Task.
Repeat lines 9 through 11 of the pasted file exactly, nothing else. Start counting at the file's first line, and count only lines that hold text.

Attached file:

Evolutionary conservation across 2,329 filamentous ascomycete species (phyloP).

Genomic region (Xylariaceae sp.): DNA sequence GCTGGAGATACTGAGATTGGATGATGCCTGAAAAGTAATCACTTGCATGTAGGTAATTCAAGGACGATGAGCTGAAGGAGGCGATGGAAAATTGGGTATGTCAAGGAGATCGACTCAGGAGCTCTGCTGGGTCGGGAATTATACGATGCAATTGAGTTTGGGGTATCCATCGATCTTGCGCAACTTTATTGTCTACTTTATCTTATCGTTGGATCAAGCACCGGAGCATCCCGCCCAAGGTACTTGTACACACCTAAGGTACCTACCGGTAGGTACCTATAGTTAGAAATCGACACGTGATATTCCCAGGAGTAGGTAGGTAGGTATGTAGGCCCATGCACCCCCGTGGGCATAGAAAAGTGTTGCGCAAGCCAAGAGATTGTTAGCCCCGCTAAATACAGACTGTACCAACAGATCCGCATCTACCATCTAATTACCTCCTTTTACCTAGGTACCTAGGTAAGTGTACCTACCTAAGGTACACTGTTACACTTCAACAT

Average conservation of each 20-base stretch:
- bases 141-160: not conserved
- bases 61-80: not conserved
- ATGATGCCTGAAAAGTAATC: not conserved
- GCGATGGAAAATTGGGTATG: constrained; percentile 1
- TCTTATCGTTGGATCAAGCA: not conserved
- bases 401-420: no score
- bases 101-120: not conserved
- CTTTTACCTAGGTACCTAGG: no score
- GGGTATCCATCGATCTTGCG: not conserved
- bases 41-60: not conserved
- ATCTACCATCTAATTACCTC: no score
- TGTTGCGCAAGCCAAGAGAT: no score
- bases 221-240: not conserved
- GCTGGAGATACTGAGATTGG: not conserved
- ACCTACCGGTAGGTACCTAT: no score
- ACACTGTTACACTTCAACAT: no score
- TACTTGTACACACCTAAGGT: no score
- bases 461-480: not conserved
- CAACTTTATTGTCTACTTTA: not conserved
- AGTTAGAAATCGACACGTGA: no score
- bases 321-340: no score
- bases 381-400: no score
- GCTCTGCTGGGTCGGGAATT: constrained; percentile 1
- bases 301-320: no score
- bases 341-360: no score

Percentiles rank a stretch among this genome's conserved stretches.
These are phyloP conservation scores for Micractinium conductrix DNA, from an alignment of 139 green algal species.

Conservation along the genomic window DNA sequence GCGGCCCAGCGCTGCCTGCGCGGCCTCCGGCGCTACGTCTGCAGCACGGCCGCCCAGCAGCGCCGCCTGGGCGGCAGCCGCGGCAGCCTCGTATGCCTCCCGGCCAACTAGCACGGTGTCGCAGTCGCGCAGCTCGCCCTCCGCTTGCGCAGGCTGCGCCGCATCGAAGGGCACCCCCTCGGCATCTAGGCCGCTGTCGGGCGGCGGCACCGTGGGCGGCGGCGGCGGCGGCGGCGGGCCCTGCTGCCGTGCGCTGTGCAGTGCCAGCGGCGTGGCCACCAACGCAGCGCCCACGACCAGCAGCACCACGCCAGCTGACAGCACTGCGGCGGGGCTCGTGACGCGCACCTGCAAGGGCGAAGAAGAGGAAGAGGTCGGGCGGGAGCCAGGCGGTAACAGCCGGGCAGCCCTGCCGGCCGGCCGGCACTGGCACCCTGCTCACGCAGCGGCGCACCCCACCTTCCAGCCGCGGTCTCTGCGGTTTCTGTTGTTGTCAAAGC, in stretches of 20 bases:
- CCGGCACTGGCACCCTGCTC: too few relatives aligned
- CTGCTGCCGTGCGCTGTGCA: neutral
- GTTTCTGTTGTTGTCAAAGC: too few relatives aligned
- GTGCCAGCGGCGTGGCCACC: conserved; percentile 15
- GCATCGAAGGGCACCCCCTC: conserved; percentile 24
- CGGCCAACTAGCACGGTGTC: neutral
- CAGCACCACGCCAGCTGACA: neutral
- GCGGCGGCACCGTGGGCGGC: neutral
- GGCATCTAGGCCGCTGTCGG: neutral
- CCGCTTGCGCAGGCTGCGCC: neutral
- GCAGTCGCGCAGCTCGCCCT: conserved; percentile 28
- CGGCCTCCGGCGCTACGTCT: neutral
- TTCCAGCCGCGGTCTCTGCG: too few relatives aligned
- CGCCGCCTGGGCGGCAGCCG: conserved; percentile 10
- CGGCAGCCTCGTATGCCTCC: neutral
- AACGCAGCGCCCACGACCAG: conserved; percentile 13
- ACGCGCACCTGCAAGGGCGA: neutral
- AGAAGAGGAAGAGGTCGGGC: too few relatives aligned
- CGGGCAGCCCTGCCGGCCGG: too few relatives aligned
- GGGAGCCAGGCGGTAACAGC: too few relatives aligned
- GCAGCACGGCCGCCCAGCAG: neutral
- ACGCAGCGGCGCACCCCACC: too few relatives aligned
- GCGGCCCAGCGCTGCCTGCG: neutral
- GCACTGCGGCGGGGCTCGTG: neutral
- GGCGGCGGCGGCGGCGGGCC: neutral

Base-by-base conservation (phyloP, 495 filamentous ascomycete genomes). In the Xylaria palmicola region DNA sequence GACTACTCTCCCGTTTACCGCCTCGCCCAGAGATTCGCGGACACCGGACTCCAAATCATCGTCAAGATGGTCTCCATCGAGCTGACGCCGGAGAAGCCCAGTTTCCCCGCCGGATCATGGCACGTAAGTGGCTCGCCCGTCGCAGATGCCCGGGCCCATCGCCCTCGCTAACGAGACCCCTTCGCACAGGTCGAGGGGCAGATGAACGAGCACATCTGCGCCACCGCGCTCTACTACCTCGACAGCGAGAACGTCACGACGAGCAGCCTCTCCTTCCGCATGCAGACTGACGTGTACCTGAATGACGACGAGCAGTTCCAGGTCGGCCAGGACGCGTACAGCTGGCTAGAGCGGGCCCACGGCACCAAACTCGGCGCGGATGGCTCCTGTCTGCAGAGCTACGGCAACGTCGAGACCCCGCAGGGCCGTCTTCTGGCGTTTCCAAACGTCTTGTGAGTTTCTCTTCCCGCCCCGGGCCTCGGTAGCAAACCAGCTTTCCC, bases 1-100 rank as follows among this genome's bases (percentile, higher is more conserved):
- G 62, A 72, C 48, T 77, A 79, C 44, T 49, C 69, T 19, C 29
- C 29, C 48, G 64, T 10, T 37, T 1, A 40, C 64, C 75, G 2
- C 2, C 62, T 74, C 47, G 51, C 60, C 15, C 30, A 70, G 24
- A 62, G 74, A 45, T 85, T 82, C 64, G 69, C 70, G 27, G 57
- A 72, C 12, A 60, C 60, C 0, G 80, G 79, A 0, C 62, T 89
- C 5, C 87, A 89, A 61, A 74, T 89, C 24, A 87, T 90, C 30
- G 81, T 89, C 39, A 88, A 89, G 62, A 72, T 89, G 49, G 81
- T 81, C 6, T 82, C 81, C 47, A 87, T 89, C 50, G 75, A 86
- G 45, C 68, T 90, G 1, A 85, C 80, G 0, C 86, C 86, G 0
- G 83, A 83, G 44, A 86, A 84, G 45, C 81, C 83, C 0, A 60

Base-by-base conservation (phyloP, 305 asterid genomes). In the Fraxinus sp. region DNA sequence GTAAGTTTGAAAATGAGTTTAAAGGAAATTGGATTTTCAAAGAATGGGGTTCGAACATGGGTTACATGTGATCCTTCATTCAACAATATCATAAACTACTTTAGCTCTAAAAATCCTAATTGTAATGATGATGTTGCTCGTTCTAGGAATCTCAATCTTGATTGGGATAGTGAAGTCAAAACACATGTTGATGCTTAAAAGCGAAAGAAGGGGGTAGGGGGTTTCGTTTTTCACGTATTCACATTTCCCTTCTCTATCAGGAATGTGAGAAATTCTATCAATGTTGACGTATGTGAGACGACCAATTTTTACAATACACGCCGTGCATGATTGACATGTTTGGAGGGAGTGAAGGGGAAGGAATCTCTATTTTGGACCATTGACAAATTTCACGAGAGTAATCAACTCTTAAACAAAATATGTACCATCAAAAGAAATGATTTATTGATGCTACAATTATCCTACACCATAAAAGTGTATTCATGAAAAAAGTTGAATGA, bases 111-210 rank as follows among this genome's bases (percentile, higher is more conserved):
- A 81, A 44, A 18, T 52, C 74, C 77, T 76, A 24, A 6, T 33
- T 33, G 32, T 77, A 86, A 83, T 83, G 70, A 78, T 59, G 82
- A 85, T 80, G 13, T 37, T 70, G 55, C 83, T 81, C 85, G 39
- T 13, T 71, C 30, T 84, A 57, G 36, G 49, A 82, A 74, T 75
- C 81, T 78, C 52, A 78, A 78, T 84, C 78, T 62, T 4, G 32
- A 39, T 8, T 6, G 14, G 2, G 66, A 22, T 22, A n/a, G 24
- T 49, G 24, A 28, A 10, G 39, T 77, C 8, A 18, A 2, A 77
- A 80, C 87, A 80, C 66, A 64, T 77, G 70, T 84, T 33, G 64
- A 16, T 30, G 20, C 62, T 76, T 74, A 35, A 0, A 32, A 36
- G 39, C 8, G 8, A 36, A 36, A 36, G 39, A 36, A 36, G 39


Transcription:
- bases 401-420: no score
- bases 101-120: not conserved
- CTTTTACCTAGGTACCTAGG: no score